Robert Day directed four of the Tarzan movies. He did a lot of television directing as well in both the US and Britain. He does a fine job here.

Weintraub also did want a cheap B-movie look for his Tarzan films and he did not want to make crude use of boring stock footage. This one is shot in the Cinemascope aspect ratio and in colour and when you add the location shooting it has the expensive expansive look the producer was aiming for. It’s a good-looking movie.


While the setting is presumably supposed to be contemporary there are no signs of the modern world - no telephones, no radios, no motor vehicles (not even any bicycles). It’s as if Tarzan has parachuted into not just an exotic place but into a different historical epoch. This works quite well, giving the adventure a kind of storybook feel. This is a tale that could easily have taken place in 1914, when Edgar Rice Burroughs created the Tarzan character. The movie has a kind of lost world feel to it which paradoxically makes it more plausible.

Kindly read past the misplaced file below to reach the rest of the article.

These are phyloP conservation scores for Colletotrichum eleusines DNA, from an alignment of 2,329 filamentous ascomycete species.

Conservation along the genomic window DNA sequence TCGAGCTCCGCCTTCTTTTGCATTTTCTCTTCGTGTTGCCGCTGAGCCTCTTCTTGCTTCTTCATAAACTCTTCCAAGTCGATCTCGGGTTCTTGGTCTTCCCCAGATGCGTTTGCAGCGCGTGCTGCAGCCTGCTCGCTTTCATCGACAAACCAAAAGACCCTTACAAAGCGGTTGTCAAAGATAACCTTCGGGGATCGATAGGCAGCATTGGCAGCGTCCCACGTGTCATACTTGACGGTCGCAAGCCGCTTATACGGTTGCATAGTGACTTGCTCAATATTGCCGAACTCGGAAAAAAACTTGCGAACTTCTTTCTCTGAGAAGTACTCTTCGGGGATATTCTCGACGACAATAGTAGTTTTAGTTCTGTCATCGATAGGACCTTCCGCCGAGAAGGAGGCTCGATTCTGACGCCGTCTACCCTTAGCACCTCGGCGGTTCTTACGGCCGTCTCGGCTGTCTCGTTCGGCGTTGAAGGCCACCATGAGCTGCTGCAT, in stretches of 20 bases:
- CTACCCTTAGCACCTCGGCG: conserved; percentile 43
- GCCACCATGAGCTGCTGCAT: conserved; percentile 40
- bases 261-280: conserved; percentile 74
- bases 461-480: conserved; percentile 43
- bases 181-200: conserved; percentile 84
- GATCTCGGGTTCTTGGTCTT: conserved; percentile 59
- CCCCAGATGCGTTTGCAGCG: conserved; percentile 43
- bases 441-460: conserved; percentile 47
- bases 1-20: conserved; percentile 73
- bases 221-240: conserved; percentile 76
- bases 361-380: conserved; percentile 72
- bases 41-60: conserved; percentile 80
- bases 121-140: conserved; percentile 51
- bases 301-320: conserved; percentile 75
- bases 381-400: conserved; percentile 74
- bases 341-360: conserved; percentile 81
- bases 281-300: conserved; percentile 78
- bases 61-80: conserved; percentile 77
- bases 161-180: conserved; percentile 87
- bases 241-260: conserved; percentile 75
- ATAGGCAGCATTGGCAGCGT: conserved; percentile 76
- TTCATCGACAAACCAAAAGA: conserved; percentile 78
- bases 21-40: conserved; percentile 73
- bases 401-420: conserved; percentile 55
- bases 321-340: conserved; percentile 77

The final action scenes are extremely good.

And the baby elephant (which Kashi kind of adopts along the way) is cute.

I’ve also reviewed one of the earlier Sy Weintraub movies, Tarzan’s Greatest Adventure (1959). My review of the first of the Edgar Rice Burroughs Tarzan novels Tarzan of the Apes (published in 1914) might be of interest as well.

Tarzan's Three Challenges is fine entertainment. Highly recommended.

Saturday, 6 February 2021

The Forger of London (1961)